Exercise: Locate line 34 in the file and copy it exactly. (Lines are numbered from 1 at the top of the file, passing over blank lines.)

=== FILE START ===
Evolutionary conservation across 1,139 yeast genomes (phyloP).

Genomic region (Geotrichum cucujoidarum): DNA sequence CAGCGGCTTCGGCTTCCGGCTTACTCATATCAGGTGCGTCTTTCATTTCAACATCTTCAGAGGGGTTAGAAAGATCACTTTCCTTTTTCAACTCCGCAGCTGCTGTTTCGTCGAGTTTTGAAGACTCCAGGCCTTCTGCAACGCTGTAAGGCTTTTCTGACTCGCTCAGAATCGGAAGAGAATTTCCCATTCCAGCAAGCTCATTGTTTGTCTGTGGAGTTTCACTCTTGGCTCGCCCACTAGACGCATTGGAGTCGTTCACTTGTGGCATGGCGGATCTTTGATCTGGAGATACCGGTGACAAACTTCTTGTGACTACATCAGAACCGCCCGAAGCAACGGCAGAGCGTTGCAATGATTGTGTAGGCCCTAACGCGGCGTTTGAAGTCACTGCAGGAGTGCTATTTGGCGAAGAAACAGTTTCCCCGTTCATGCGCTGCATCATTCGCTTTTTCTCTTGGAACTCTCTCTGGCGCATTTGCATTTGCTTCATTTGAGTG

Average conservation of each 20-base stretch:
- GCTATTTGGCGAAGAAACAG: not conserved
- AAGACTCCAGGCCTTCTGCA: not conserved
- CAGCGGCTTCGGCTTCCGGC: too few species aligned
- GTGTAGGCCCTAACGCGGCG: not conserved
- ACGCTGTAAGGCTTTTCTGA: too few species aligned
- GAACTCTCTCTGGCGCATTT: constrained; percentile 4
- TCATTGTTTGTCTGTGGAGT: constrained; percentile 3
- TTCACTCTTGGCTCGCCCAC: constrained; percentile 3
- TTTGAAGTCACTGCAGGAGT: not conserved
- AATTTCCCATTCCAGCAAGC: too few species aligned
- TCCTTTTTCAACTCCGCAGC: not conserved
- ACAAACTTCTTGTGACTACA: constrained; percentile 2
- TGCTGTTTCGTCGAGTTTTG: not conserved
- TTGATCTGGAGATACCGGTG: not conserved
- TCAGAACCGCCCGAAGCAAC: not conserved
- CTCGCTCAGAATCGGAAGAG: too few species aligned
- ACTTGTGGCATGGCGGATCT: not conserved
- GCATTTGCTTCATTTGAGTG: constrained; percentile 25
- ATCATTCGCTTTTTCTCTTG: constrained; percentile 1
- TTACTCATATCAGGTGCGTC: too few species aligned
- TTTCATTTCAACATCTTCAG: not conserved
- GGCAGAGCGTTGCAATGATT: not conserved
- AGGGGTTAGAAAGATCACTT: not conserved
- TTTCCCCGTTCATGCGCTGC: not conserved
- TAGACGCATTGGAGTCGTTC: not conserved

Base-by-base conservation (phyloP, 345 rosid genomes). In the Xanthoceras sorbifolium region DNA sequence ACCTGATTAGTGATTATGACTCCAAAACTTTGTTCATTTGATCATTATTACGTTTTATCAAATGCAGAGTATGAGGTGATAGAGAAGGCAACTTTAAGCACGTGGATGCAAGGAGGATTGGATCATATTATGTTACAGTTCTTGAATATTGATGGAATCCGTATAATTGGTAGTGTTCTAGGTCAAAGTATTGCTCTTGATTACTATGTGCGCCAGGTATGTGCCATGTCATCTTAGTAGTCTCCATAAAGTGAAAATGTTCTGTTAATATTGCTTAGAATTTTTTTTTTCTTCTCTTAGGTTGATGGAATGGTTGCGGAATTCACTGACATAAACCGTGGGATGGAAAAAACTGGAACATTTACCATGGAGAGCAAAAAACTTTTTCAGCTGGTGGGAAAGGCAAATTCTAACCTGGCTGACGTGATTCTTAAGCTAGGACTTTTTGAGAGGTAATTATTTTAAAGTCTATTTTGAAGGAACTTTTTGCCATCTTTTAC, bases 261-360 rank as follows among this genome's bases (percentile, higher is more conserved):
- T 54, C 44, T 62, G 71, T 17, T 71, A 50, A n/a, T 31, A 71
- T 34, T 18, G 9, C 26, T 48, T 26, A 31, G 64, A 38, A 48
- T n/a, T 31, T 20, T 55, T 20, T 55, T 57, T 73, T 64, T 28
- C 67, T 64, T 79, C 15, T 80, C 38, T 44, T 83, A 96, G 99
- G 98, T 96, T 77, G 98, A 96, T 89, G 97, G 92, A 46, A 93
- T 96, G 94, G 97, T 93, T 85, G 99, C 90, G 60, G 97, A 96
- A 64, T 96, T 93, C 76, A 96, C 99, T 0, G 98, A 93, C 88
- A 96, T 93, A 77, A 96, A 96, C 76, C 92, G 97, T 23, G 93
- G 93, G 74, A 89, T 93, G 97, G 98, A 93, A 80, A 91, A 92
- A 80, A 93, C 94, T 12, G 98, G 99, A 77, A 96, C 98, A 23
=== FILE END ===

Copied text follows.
- G 98, T 96, T 77, G 98, A 96, T 89, G 97, G 92, A 46, A 93